The first quarter Moon will passes 0.1 degrees south of Saturn on August 4th with an occultation visible from New Zealand and most of Australia (10:32 UT). Later in the month on August 31st, the waxing crescent Moon passes 0.4 degrees north of Saturn with an occultation visible from West Africa (18:59 UT).


Uranus is an evening object, shining at magnitude +5.8 amongst the stars of Pisces. At the start of the month, the distant planet rises in the east before midnight and a little earlier each day as the month progresses. It then remains visible for the remainder of the night.

Uranus is positioned 15 degrees south, 20 degrees east of the centre of the "Great Square of Pegasus" and 2 degrees south of star ε Psc (mag. +4.3). The planet is bright enough to be easily spotted with binoculars or a small telescope. It's also visible to the naked eye but this is a challenging task, requiring dark skies.

A small telescope at high magnification will show the planet as a small green disk, obviously non-stellar (apparent diameter 3.6 arc seconds). However, even when viewed through the largest amateur scopes it's difficult to make out any surface details.

On August 14th, the waning gibbous Moon passes 1.2 degrees north of Uranus.

Uranus during August 2014

Uranus during August 2014 - pdf format


Neptune (mag. +7.8), the most distant planet in the Solar System reaches opposition in Aquarius on August 29th and hence is visible all night long. At opposition the planet is positioned 28.963 AU (4333 million km or 2692 million miles) from Earth.

With a declination of almost -10 degrees, Neptune is currently better situated for observation for observers located in either the tropics or Southern Hemisphere than for those in the Northern Hemisphere.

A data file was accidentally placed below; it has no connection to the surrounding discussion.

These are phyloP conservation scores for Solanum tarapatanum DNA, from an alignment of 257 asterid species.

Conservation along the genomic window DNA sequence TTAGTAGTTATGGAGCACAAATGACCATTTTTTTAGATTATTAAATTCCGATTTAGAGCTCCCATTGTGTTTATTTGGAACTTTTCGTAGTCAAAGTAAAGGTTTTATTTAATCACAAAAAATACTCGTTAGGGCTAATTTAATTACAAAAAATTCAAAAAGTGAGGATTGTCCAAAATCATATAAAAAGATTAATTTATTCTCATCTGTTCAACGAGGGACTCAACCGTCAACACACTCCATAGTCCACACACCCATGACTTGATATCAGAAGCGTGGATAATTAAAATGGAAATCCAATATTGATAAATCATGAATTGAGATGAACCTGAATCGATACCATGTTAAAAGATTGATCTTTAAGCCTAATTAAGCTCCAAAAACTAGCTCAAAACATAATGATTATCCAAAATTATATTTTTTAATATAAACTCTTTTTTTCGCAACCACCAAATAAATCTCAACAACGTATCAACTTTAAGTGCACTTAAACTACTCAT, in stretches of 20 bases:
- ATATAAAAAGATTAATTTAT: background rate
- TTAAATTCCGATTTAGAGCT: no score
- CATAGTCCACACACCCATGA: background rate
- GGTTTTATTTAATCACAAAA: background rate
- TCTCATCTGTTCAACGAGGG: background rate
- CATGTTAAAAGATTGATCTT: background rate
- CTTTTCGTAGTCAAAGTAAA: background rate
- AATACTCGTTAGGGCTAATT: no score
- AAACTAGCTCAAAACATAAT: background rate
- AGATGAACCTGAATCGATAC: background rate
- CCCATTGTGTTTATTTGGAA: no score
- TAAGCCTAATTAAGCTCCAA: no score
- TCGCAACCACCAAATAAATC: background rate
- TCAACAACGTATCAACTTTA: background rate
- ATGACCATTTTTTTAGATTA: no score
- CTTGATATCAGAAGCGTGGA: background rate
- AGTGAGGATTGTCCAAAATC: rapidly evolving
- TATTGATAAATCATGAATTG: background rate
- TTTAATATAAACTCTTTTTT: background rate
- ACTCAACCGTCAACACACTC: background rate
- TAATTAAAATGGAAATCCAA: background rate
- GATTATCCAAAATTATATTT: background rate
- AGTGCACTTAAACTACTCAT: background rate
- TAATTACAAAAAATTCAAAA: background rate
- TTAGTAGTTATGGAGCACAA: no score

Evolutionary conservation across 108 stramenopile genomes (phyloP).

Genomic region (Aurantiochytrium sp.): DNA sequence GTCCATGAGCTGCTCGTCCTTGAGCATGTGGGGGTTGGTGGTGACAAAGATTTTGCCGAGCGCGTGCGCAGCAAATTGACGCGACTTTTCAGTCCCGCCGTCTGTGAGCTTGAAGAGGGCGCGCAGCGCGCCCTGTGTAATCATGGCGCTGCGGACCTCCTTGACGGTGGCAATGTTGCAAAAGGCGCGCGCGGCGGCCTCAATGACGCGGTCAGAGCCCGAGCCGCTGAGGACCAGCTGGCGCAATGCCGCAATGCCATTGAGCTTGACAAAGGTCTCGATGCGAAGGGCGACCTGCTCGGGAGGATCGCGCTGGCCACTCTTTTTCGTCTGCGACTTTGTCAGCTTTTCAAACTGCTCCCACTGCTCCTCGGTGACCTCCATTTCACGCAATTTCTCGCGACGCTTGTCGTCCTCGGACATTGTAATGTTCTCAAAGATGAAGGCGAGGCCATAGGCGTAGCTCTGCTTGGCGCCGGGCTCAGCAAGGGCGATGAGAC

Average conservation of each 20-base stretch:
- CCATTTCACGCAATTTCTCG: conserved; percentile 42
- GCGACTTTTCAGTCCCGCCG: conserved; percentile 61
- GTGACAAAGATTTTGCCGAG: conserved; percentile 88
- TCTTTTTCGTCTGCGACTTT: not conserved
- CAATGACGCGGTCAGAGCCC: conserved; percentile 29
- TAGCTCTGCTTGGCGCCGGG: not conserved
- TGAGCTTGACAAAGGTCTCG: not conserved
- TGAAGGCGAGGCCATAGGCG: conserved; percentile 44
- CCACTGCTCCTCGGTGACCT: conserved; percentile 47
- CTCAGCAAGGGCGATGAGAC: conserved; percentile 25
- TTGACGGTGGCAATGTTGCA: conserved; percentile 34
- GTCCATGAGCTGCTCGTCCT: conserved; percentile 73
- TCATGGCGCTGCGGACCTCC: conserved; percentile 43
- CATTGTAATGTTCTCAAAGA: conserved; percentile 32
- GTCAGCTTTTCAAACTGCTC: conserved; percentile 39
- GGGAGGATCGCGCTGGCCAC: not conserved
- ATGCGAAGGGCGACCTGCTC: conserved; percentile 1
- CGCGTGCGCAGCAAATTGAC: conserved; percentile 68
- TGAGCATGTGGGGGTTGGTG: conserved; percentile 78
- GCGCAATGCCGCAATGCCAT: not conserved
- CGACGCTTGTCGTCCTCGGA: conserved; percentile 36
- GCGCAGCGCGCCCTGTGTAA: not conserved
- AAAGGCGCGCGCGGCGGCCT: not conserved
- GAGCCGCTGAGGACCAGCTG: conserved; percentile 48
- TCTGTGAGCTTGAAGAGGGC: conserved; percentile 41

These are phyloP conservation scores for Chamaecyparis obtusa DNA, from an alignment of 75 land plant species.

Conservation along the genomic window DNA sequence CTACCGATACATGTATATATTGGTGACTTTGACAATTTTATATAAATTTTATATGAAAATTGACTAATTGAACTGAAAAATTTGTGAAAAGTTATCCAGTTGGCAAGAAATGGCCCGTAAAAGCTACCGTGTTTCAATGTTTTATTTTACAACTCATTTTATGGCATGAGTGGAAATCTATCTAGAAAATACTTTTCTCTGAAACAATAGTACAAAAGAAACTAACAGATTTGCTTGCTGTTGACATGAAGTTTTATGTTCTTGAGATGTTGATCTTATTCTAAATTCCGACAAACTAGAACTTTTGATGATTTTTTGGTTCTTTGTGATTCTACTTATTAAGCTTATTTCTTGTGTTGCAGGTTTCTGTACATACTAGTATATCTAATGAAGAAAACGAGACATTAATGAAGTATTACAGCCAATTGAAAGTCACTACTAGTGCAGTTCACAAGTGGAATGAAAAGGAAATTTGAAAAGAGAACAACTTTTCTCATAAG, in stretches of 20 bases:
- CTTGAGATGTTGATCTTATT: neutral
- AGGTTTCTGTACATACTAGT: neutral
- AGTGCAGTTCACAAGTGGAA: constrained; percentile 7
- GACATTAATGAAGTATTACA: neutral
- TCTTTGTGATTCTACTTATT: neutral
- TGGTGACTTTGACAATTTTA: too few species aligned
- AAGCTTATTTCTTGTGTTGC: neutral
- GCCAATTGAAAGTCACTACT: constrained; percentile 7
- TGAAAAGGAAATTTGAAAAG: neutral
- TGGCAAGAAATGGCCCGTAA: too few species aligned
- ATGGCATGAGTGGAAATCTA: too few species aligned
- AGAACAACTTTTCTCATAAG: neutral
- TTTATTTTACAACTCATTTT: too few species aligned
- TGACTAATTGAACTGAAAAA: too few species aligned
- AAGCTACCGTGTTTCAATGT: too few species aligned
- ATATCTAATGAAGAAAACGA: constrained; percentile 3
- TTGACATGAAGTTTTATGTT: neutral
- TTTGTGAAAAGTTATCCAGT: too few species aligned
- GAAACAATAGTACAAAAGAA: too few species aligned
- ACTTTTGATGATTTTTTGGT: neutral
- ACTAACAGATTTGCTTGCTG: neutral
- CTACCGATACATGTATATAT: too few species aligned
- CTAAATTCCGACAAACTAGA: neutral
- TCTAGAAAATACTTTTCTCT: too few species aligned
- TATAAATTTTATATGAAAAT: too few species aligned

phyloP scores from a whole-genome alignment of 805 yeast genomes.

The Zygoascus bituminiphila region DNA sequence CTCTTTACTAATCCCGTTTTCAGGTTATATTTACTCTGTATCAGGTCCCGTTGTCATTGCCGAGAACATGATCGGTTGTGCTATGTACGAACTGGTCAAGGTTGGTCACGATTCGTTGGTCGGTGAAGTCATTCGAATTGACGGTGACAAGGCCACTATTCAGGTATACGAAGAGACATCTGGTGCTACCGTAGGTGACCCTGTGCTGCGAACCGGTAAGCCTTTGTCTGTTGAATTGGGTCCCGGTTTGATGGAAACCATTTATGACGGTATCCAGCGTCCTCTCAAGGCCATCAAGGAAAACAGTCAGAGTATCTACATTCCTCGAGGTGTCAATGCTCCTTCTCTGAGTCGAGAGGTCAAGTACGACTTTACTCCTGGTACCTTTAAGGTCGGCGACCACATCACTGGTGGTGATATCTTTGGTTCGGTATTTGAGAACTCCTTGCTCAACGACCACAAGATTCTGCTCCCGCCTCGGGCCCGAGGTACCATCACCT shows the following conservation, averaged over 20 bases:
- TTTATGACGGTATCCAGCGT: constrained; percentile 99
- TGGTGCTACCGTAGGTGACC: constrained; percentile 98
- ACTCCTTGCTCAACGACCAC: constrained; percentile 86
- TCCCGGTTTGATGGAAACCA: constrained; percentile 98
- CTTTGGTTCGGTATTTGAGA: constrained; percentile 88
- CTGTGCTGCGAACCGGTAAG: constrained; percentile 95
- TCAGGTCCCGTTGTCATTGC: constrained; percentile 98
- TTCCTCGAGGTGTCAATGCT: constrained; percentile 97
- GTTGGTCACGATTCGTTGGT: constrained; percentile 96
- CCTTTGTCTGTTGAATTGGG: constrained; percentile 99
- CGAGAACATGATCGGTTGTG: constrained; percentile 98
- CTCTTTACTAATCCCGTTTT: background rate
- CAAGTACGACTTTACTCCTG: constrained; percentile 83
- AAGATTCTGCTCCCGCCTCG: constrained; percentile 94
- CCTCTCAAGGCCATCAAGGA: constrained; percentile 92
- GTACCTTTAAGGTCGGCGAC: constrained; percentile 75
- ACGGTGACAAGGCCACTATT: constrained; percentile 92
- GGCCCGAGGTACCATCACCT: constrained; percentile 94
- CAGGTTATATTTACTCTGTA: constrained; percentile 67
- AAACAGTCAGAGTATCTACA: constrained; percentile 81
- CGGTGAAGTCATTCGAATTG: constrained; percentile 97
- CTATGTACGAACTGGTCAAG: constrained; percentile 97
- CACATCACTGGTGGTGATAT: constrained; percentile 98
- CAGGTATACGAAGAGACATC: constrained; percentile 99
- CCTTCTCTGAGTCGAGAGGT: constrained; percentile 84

The planet is located a couple of degrees northeast of Sigma (σ) Aqr (mag. +4.8) and about 30 degrees southwest of the Great Square of Pegasus. Although Neptune is a considerably sized planet it's too distant and hence too faint to be seen with the naked eye. However, it's visible with binoculars. A small to medium sized telescope at high magnifications will show the planet as a small bluish disk, although the surface appears devoid of details.

On August 12th, the full Moon passes 5 degrees north of Neptune.

Neptune during August 2014

Neptune during August 2014 - pdf format

Solar System Data Table August 2014

 DateRight AscensionDeclinationApparent MagnitudeApparent SizeIllum. (%)Distance from Earth (AU)Constellation
Sun5th Aug 201408h 59m 08.8s17d 06m 08.2s-26.731.5'1001.014Cancer
Sun15th Aug 201409h 37m 06.9s14d 12m 12.9s-26.731.6'1001.013Leo
Sun25th Aug 201410h 14m 12.9s10d 55m 39.3s-26.731.6'1001.011Leo
Mercury5th Aug 201408h 44m 14.7s19d 42m 28.1s-1.905.1"981.321Cancer
Mercury15th Aug 201410h 04m 51.2s13d 34m 53.5s-1.305.0"971.356Leo
Mercury25th Aug 201411h 12m 00.8s06d 07m 47.4s-0.505.1"891.308Leo
Venus5th Aug 201407h 30m 24.3s21d 54m 13.8s-3.810.7"931.562Gemini
Venus15th Aug 201408h 22m 02.0s19d 57m 39.5s-3.810.4"951.599Cancer
Venus25th Aug 201409h 12m 20.9s17d 03m 48.1s-3.910.2"961.632Cancer
Mars5th Aug 201414h 09m 59.0s-14d 15m 10.9s0.407.7"871.214Virgo
Mars15th Aug 201414h 32m 23.7s-16d 13m 53.7s0.507.3"871.275Libra
Mars25th Aug 201414h 56m 27.7s-18d 08m 20.7s0.607.0"871.334Libra
Jupiter5th Aug 201408h 26m 17.4s19d 37m 15.0s-1.831.4"1006.273Cancer
Jupiter15th Aug 201408h 35m 19.8s19d 06m 11.7s-1.831.6"1006.243Cancer
Jupiter25th Aug 201408h 44m 08.6s18d 34m 16.5s-1.831.8"1006.193Cancer
Saturn5th Aug 201414h 59m 14.1s-14d 41m 24.5s0.517.0"1009.798Libra
Saturn15th Aug 201415h 00m 28.4s-14d 49m 21.2s0.616.7"1009.964Libra
Saturn25th Aug 201415h 02m 19.0s-14d 59m 41.8s0.616.4"10010.128Libra
Uranus5th Aug 201401h 00m 50.7s05d 44m 44.1s5.803.6"10019.551Pisces
Uranus15th Aug 201401h 00m 17.7s05d 41m 02.6s5.803.6"10019.408Pisces
Uranus25th Aug 201400h 59m 28.8s05d 35m 43.9s5.803.7"10019.281Pisces
Neptune5th Aug 201422h 34m 35.2s-09d 46m 20.2s7.802.4"10029.046Aquarius
Neptune15th Aug 201422h 33m 37.9s-09d 52m 10.0s7.802.4"10028.991Aquarius
Neptune25th Aug 201422h 32m 37.0s-09d 58m 16.8s7.802.4"10028.965Aquarius